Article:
HMRC issues 420,000 penalties to people on incomes too low to pay tax | Personal Finance | Finance

Figures suggest HMRC charged 420,000 penalties to people with incomes too low to pay any tax between 2018 and 2022.

The penalties were issued for not filing a tax return meaning each person would have received a penalty of at least £100.

An article from Tax Policy Associates calculated 40 percent of all late filing penalties that were charged went out to people in this category.

The group is calling for the law to change so nobody filing late is required to pay a penalty above the amount of tax they owe.

A person has to earn at least £12,570 a year before they start paying income tax at the basic rate of 20 percent.

There were 184,000 penalties issued to people who don’t earn enough to pay tax in the 2020 to 2021 tax year.

Analysts at Tax Policy Associates estimated some 600,000 penalties were issued overall to people who didn’t pay tax over the four-year period. Some of these were successfully appealed and so were not charged.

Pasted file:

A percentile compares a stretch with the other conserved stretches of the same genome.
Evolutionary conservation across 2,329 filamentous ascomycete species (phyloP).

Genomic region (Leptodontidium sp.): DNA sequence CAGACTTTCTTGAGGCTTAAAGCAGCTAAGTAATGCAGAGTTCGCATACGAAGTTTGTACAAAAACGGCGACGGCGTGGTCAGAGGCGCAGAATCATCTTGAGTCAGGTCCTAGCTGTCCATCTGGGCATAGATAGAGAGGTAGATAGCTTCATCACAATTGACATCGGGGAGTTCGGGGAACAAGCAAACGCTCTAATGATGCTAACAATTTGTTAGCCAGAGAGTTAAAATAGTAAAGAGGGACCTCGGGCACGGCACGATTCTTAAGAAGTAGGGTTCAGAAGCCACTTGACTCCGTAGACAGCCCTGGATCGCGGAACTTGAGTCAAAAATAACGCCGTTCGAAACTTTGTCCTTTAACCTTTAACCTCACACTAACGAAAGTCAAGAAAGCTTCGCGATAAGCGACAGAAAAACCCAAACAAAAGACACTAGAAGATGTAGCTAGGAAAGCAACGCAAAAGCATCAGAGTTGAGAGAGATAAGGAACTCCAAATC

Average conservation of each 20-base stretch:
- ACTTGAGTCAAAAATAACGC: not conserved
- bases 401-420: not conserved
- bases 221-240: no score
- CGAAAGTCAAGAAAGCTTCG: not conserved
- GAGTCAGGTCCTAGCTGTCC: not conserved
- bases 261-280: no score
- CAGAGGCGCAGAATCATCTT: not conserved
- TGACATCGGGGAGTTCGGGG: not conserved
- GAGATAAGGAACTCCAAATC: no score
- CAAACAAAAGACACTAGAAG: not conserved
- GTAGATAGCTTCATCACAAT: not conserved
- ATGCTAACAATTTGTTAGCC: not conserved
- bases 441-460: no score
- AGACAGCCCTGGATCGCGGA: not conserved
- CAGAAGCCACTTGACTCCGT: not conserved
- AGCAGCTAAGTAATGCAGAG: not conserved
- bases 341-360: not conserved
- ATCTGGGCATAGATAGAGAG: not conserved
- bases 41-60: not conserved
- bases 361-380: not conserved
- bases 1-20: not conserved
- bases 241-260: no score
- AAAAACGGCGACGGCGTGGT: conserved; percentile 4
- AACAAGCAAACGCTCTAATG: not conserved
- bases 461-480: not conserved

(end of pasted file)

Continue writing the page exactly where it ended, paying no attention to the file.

The group pointed out some of these charges would have been issued to the same person, sharing figures showing how a person had accrued a bill for over £4,900 from 2017 to 2020.

The group warned people are falling into debt and even becoming homeless as they struggle to pay the HMRC penalties.

Most people who are in employment do not have to file a tax return but others are required to, such as people who are self-employed as a sole trader and who earns £1,000 or more.

If a person is required to submit a tax return, if they miss the deadline they are automatically given a £100 fine.

After three months, the penalty increases by £10 a day, up to a maximum of 90 days, and after this additional penalties can be applied.

A Government spokesperson said: “The Government has recognised that taxpayers who occasionally miss the filing deadline should not face financial penalties, and has already announced reform of the system.

“Deadlines for returns are necessary for the efficient functioning of the tax system though, and we strongly encourage anyone who does not need to file a return to tell HMRC.

“Our aim is to support all taxpayers, regardless of income, to get their tax right and details of what to do if a person no longer needs to file a return are included in reminder letters every year.”

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